Community Engagement Views on HMOs

In the May/June 2015 Community Engagement conducted by the Neighbourhood Plan Stakeholder Group information on the community views of HMO issues was collected. The initial questions were carefully drafted not to point specifically to student HMOs but to the identification of ‘any areas of Falmouth where the balance of the community or character of the area are at risk of being harmed by changes in accommodation and occupancy type’.

Respondents were asked to score what aspects did they think harm the character of the area? Choices were parking conflict, care and maintenance of buildings, conflicting hours of activity, refuse storage, care and maintenance of gardens and communal areas, and other issues.

Respondents were also asked whether they would support the principle of an Article 4 direction that would control the spread of houses of multiple occupation in Falmouth.

Those replying to the question on whether there are areas affected by HMOs was 696 (53.2%). Of those commenting on which aspects were affected, 91% said that community balance was harmed, and 81% said the character of the area had been harmed.

With regard to the main areas where the problems associated with student HMOs are most experienced, clear ‘hot-spots’ such as Marlborough Road, Trelawney Rd, Budock Terrace, Albany Road, Kiligrew Street, Trevethan Road, Wood Lane, Old Hill, New Street, and Lister Street came through. These correlated well with the known distribution from the January 2015 CC Survey.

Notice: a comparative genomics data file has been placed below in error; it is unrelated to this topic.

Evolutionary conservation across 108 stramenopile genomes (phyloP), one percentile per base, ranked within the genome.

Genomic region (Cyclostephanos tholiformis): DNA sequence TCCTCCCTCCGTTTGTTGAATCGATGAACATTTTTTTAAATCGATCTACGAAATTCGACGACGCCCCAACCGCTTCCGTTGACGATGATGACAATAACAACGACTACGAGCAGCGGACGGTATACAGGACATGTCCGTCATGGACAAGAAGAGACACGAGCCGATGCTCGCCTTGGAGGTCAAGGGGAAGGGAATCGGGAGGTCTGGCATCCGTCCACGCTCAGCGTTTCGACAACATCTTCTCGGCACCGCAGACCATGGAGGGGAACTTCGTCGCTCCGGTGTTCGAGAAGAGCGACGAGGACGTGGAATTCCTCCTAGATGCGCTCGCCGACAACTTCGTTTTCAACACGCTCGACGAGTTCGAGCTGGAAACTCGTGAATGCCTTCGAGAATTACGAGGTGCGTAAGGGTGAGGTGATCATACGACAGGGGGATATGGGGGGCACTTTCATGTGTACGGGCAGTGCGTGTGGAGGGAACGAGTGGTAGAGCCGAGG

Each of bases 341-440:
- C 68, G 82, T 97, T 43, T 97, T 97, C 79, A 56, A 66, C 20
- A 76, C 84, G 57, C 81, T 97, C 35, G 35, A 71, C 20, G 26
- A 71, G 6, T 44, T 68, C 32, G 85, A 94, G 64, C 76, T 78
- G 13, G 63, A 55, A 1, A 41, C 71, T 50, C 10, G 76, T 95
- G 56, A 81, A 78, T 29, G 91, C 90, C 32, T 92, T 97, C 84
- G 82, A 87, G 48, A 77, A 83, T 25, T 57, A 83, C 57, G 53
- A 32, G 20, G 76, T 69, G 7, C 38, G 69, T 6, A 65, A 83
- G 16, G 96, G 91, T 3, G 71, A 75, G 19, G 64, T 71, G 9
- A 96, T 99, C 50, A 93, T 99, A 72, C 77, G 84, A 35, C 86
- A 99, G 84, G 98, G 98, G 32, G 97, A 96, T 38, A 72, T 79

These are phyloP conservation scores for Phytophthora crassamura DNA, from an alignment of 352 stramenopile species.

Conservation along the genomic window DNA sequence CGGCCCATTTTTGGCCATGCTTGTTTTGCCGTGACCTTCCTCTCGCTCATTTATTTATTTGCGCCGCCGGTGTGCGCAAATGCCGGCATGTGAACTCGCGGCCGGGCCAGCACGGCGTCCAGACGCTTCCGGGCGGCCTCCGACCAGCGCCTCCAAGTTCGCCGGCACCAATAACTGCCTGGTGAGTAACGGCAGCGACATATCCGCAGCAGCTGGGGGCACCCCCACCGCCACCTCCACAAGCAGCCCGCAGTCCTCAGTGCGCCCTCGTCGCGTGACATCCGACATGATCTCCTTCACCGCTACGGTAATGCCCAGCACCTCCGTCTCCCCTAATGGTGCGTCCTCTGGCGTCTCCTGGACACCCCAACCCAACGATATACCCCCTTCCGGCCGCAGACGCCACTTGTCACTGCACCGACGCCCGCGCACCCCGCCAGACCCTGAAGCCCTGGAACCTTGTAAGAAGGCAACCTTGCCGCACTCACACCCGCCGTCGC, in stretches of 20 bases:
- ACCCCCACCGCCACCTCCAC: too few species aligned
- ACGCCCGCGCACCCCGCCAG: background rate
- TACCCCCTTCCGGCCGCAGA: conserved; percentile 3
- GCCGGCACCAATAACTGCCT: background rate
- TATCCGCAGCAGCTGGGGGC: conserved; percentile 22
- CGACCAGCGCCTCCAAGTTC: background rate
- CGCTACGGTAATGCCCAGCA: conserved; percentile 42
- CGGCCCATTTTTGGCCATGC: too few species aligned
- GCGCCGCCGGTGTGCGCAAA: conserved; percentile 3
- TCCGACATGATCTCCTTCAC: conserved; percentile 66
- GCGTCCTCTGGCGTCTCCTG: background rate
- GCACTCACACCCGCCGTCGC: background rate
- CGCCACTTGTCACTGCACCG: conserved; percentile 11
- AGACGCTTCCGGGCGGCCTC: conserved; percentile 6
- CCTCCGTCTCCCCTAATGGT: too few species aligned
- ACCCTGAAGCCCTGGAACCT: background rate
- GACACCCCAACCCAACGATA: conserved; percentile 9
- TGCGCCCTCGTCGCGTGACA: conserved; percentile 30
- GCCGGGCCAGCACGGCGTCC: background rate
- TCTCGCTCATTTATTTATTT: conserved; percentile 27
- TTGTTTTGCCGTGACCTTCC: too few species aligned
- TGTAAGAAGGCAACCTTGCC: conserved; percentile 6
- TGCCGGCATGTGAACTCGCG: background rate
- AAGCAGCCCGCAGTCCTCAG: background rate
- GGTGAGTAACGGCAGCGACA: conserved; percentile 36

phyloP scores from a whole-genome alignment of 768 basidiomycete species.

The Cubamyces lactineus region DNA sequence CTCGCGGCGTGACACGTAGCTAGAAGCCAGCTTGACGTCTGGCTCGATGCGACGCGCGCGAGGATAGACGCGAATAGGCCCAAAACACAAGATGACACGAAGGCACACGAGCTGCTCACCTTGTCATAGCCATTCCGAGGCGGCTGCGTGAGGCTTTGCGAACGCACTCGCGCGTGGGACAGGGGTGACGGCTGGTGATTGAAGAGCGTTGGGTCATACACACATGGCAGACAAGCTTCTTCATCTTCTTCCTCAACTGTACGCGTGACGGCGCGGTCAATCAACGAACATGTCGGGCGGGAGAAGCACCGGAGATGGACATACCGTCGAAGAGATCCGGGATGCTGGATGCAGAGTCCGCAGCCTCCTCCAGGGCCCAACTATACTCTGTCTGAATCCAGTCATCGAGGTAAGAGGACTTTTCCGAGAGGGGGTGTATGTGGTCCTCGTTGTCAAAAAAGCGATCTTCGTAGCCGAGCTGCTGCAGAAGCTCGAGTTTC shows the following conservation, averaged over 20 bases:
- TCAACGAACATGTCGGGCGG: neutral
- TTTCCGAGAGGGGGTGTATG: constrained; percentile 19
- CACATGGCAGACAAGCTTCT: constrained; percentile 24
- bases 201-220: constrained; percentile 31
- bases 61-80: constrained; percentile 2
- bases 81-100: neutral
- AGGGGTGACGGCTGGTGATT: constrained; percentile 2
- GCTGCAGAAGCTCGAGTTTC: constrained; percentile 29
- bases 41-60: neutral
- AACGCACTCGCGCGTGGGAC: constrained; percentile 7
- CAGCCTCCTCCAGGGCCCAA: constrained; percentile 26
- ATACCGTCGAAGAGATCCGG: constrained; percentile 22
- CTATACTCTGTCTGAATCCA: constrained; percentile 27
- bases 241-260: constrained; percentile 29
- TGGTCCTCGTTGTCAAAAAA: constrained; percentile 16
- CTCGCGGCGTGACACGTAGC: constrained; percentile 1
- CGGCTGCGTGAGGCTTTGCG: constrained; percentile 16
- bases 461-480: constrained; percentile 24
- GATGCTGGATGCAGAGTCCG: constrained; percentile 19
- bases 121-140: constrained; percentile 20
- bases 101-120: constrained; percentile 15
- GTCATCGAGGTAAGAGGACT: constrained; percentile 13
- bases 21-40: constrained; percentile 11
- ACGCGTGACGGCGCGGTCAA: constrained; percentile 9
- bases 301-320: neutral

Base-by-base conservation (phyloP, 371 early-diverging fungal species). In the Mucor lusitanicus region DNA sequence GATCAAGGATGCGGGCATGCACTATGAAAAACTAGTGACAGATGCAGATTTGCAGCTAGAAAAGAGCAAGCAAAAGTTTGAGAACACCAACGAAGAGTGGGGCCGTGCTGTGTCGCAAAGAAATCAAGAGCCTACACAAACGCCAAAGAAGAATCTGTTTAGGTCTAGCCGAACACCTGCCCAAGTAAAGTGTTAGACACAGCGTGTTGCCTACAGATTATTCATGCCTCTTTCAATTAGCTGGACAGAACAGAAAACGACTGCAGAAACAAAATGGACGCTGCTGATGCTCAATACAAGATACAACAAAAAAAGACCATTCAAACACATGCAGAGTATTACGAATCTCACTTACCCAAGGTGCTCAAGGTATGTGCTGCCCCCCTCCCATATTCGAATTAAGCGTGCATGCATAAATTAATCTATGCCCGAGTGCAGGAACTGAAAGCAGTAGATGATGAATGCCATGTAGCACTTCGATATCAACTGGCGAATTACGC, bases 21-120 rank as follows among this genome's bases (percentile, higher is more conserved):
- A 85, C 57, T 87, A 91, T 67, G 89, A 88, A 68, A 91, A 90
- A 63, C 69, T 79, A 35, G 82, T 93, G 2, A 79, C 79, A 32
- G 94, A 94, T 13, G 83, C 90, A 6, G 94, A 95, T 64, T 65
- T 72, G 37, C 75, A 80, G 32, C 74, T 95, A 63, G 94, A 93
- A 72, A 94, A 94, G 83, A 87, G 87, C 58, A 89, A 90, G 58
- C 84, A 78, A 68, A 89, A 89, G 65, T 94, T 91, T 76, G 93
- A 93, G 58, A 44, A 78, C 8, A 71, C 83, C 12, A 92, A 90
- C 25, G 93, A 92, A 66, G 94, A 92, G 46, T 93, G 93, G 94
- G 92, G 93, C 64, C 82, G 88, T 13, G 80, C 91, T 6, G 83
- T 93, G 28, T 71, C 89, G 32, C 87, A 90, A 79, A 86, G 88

Respondents also identified individual streets all across the town, and 25% said the whole town was affected. There would not seem to be any areas which are perceived as being immune to the pressure for subdivision into HMOs. The fact that 826 (63% of all respondents) expressed support the A4D also suggests it’s a fairly widely recognised issue, and that those so far not affected fear that the issue will spread to their areas.

Some 659 respondents (50.4%) answered the question on the issues involved, scoring each (on a Likert scale where 1 is low level of harm and 5 is high level). The result is a weighted average for each issue as follows:

  • Care and maintenance of gardens etc: 4.2
  • Care and maintenance of buildings: 4.1
  • Conflicting hours of activity: 3.9
  • Refuse storage 3.9
  • Parking conflict 3.8

Comments added to these responses add some further detail, referring to the seagull problem from unmanaged refuse areas, damaged or missing curtains which add a sense of dereliction, general littering, and proliferation of letting boards.

Some 1069 (81.7%) respondents answered the question ‘would you support an A4D?’ Of these 77.3% were in favour of the A4D.

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